Much like the Spanish Inquisition, no-one expects a global pandemic. In a few short weeks - days, even - life as we know it has changed beyond recognition. Today, with schools closed and the UK on lockdown, it’s unclear when it might return to something approaching normal.
As educators, the health and wellbeing of the young people we serve is among our top priorities. We know that, for many, school or college is a respite from challenging home lives, and a ticket to a future they once thought was out of reach. When I heard that we would have to temporarily cease all face-to-face sessions, my first thought was: How will they cope? Yes, they are creative, tenacious and resourceful - and of course we have secure “VP Mail” email and some online elements to our programme - but I worried about them nonetheless, especially those with looming exams; or, rather, a lack of them.
For our Year 11s and 13s, COVID-19 is a double-whammy: like everyone, they are shocked, upset and scared by the situation unfolding around the world and, now, here on their doorstep. But as so much of a young person’s life revolves around education, perhaps more tangible right now is their fear of the academic unknown: will the alternative GCSE and A-level assessment methods be enough to secure them a place at their chosen institution? Will they be denied the scholastic rite-of-passage endings which students usually take for granted? Like everything else right now, it’s unclear - but we’ll be supporting them every step of the way.
Human beings are nothing if not adaptable. Like many organisations, we’ve had to respond rapidly to ensure that the show can go on - and it must go on for the sake of our young people. Just last Wednesday, all staff at Villiers had a working-from-home practice to ensure that we had the tools and connectivity required, should we need to continue with this longer term. After my check-in Zoom meeting with my team, I knew that online mentoring would be a great way to support and reassure our Scholars, something Villers’ central Programme team had suggested.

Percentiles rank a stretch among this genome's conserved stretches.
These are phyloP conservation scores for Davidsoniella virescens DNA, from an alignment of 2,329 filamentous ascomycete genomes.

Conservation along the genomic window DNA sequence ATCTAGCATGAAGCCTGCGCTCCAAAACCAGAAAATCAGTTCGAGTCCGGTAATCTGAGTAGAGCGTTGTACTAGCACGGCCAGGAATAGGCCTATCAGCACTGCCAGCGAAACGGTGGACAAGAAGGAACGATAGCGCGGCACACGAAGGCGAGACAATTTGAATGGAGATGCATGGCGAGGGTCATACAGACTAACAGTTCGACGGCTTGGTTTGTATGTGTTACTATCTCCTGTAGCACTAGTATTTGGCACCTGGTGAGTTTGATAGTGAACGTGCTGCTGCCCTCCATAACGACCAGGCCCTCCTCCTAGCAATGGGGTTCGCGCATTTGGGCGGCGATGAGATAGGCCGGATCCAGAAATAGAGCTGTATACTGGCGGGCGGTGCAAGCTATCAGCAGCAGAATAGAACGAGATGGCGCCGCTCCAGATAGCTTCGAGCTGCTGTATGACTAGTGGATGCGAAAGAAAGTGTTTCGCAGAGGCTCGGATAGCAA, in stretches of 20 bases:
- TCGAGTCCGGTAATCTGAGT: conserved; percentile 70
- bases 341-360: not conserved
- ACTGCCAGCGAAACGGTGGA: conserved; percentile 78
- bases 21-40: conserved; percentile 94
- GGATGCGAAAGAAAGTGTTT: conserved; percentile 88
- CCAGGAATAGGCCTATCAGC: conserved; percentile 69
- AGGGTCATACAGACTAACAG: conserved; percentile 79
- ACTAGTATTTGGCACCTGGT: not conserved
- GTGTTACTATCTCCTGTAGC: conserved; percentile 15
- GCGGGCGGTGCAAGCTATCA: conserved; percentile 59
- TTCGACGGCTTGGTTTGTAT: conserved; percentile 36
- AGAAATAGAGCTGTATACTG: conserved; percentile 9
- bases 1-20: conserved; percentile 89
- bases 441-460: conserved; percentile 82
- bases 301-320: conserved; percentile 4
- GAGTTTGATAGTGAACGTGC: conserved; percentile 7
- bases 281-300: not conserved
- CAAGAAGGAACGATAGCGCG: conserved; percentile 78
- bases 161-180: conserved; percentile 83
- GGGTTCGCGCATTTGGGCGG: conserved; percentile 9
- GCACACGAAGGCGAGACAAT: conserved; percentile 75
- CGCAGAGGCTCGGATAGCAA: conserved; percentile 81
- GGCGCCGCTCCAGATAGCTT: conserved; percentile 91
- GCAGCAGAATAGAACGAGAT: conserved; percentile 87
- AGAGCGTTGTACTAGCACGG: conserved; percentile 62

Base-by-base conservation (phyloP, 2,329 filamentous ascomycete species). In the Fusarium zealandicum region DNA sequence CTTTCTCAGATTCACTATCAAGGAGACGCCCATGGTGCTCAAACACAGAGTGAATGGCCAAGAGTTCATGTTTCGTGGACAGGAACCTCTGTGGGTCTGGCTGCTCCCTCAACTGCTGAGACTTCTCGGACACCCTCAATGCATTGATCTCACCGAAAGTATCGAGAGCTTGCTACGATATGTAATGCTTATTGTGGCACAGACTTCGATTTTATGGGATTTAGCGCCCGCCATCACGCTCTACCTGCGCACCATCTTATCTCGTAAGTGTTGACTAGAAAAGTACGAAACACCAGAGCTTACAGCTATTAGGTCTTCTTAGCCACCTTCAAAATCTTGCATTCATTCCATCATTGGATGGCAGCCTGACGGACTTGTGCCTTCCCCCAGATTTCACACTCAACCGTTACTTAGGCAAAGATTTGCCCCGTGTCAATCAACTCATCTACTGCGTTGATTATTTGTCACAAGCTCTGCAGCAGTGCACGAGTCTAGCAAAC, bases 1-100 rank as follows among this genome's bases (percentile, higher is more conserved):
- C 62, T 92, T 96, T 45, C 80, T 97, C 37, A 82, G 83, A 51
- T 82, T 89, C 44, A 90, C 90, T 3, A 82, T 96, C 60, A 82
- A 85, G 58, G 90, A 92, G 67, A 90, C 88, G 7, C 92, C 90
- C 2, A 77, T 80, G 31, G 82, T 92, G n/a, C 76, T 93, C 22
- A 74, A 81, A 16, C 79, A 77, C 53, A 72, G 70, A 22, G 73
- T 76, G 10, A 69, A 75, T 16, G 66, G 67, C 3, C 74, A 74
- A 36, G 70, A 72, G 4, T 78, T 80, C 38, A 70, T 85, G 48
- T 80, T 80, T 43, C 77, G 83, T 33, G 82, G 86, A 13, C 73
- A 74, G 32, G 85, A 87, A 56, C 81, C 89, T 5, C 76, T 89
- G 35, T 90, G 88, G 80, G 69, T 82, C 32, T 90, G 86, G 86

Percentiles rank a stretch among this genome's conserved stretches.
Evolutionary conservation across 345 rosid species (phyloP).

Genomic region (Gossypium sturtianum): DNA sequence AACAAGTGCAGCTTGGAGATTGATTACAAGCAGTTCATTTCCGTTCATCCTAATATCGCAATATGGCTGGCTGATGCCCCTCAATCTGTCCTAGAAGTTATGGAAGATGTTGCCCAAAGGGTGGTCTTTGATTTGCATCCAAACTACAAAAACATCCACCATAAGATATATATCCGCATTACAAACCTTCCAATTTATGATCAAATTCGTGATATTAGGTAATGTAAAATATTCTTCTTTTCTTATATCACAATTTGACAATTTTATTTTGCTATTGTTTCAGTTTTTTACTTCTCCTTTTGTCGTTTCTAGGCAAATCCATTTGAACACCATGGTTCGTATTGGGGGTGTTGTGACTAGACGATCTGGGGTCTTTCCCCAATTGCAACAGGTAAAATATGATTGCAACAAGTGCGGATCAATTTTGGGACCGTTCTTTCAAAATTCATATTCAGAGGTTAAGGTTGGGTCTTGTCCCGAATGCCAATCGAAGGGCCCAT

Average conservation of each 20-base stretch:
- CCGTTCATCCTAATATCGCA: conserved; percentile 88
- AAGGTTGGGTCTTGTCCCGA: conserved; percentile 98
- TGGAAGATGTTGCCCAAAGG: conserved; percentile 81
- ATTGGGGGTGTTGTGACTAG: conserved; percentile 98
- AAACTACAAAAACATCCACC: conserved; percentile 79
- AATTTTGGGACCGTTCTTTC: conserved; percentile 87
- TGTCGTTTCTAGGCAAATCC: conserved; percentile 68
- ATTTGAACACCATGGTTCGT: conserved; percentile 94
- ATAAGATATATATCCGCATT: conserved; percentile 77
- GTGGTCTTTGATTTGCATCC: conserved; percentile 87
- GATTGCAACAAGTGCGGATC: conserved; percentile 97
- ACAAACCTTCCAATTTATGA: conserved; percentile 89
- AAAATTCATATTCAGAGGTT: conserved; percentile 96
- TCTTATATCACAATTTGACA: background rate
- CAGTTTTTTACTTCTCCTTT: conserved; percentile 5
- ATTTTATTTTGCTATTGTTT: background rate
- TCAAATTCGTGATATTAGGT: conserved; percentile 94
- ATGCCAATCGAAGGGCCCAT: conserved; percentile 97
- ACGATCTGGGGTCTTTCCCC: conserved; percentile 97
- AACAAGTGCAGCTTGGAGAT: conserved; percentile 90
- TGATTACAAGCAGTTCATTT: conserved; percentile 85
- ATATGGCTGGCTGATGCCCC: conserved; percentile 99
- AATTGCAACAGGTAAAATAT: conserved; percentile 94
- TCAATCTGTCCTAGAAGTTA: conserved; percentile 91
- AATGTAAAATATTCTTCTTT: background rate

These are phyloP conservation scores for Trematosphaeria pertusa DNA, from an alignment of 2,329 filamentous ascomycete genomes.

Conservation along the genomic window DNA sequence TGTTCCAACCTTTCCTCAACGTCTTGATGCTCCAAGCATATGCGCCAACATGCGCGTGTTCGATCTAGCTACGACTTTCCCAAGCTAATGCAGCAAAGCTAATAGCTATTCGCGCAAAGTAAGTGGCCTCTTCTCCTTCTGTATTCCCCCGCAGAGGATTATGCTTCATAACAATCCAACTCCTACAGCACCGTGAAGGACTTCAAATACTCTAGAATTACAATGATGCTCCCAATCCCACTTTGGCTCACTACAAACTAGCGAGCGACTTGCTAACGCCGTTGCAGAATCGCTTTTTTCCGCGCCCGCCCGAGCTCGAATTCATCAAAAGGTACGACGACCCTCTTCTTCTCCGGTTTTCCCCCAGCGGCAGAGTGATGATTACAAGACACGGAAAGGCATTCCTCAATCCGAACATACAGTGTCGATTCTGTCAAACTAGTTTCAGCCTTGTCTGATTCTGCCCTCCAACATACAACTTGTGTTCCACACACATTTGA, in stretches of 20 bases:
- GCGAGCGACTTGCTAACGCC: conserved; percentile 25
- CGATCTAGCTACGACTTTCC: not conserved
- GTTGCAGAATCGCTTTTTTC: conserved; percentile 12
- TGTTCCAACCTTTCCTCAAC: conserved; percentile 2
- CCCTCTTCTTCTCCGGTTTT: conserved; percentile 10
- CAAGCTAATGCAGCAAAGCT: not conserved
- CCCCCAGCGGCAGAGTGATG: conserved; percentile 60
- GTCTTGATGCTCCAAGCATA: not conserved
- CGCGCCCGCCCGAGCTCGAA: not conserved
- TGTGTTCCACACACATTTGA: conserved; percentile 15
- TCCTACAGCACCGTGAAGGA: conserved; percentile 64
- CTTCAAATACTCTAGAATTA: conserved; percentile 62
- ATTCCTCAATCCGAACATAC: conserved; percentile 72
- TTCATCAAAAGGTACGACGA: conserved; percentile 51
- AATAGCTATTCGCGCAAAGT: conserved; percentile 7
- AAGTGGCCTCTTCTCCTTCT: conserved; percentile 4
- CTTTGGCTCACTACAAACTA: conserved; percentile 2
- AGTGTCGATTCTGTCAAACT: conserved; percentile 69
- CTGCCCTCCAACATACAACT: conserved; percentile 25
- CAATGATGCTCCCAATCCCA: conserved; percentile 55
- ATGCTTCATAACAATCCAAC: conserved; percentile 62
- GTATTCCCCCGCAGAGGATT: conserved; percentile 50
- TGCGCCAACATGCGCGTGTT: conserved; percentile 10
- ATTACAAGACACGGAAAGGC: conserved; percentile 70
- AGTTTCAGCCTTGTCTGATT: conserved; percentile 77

That afternoon, the Hastings and Bexhill Scholars Programme team - with guidance from our central Programme team - spent some time identifying the students we felt could most benefit from a pilot online mentoring programme over the next two weeks, prioritising Year 11s and 13s, and others with specific support needs. We emailed those Scholars on Friday last week, and on Monday 23 March - the very first day of school closures - we ran Villiers’ first ever online mentoring sessions with great success.
Over the coming weeks, we’ll be assessing the effectiveness of these sessions and piloting more online delivery, using screen- and resource-sharing to undertake activities online. This is something we’ve been contemplating for a while, but coronavirus has forced our hand. What we hope to have at the end of all this is the blueprint for a more flexible, personal, accessible, and adaptable delivery model which gives young people more control over their learning.
Many of the online mentoring discussions I’ve had so far centre on how students will fare with the continuous assessment model now being deployed to grade them. Colleges and universities have for a number of weeks been under pressure to safeguard their students and staff, and to keep the show on the road. Once they’ve settled into the “new normal”, I hope that they will reach out to their offer-holders with messages of reassurance, as far as they can give them. This is a pivotal moment in young people’s lives. To know that their preferred institutions have them in mind would be hugely soothing, even if they don’t have all the answers right now.
Beyond my gratitude to be going through this in a relatively affluent country with an incredible health service, I’ve found joy in belonging to an organisation that can turn on a dime to keep supporting our future leaders, and its staff. Viva Villiers!